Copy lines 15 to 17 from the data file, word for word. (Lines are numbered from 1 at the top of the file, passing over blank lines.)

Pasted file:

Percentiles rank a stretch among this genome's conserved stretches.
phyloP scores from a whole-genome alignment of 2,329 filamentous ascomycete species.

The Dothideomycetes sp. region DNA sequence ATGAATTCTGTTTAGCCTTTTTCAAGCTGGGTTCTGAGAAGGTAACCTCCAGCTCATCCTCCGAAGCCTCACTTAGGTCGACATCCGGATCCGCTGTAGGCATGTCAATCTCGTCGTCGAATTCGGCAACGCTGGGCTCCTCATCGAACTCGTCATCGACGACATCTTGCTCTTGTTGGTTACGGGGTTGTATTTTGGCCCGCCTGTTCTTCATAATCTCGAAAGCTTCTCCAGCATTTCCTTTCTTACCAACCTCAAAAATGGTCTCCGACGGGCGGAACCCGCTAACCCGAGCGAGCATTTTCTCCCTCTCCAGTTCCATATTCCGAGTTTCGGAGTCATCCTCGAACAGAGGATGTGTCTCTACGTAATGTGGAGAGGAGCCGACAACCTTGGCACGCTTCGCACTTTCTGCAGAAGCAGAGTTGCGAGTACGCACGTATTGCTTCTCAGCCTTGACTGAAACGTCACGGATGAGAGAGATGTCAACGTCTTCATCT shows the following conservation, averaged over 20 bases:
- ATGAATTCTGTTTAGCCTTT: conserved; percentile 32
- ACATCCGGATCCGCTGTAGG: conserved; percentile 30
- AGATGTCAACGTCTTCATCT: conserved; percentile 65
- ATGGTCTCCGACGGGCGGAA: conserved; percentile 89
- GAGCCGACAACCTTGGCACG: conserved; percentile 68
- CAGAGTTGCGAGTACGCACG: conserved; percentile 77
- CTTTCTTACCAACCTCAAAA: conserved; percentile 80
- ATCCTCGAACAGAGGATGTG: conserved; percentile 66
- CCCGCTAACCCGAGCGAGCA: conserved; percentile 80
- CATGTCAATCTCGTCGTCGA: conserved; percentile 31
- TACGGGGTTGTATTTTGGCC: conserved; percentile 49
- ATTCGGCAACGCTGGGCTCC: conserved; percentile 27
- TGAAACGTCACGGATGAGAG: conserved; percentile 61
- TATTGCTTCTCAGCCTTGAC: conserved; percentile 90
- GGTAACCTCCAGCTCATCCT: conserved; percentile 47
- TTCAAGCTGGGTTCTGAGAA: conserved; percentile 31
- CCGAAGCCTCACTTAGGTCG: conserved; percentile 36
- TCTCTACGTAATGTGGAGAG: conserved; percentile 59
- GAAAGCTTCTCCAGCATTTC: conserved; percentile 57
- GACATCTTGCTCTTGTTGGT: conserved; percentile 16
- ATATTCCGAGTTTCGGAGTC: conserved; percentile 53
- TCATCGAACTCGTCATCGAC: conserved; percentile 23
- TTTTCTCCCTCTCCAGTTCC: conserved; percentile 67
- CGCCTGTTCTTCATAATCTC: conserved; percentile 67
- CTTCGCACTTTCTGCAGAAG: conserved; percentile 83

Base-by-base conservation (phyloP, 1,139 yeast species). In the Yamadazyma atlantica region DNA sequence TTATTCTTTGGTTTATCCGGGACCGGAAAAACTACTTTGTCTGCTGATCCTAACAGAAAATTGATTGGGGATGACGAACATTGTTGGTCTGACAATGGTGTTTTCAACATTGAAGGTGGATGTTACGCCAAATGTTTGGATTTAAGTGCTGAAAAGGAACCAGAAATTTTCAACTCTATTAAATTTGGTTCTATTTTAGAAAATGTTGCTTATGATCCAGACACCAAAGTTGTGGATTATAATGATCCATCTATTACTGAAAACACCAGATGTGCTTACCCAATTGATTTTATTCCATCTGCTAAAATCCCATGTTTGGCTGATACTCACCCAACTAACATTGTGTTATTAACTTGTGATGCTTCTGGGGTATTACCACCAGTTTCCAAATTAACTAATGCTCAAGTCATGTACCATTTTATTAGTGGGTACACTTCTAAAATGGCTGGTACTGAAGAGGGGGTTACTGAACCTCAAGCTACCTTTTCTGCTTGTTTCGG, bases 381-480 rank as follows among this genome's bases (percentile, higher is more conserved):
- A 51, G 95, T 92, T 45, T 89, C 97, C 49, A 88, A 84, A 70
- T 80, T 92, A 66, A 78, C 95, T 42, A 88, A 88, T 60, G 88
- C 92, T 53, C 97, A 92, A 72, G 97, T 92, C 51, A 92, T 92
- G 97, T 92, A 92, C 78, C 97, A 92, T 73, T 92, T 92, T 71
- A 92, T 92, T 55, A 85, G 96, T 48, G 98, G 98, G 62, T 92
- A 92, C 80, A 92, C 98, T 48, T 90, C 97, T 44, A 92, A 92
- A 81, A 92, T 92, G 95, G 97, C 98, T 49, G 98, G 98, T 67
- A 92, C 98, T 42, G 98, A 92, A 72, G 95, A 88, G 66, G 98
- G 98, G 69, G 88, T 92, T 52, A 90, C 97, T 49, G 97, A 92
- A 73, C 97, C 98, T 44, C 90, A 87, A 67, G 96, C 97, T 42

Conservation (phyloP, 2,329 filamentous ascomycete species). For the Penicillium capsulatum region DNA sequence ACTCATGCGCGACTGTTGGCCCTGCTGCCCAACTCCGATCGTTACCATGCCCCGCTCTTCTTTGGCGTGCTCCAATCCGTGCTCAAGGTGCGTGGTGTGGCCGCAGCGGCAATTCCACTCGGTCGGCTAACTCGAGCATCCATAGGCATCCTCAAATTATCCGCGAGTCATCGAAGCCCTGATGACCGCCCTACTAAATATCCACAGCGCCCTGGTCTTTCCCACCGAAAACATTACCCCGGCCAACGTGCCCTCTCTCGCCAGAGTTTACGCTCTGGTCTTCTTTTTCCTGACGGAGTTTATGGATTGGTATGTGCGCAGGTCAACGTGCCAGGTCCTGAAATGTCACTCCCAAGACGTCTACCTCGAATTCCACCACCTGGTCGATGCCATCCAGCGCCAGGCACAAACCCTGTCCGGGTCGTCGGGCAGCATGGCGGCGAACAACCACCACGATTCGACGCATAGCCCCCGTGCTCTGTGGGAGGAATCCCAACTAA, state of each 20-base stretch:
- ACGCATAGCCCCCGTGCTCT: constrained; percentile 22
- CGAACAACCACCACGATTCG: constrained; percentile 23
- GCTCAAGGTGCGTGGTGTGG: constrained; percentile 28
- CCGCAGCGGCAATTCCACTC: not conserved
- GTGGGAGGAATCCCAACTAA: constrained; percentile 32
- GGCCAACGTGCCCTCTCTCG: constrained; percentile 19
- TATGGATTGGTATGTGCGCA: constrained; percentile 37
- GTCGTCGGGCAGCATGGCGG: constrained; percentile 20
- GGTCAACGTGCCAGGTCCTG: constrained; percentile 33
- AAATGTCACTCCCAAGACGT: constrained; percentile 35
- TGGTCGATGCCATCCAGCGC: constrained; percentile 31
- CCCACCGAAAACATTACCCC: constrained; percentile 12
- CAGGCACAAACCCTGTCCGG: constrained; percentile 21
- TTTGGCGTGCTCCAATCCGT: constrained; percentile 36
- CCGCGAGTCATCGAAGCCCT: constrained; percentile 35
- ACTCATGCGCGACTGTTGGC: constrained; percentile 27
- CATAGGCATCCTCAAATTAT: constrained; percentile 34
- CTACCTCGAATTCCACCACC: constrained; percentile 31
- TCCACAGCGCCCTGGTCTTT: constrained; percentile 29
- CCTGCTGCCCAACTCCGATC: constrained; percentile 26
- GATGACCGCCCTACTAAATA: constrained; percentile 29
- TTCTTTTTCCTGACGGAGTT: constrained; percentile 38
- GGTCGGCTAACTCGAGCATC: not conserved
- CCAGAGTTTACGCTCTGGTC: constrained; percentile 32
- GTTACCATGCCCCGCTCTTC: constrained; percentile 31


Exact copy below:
- ATTCGGCAACGCTGGGCTCC: conserved; percentile 27
- TGAAACGTCACGGATGAGAG: conserved; percentile 61
- TATTGCTTCTCAGCCTTGAC: conserved; percentile 90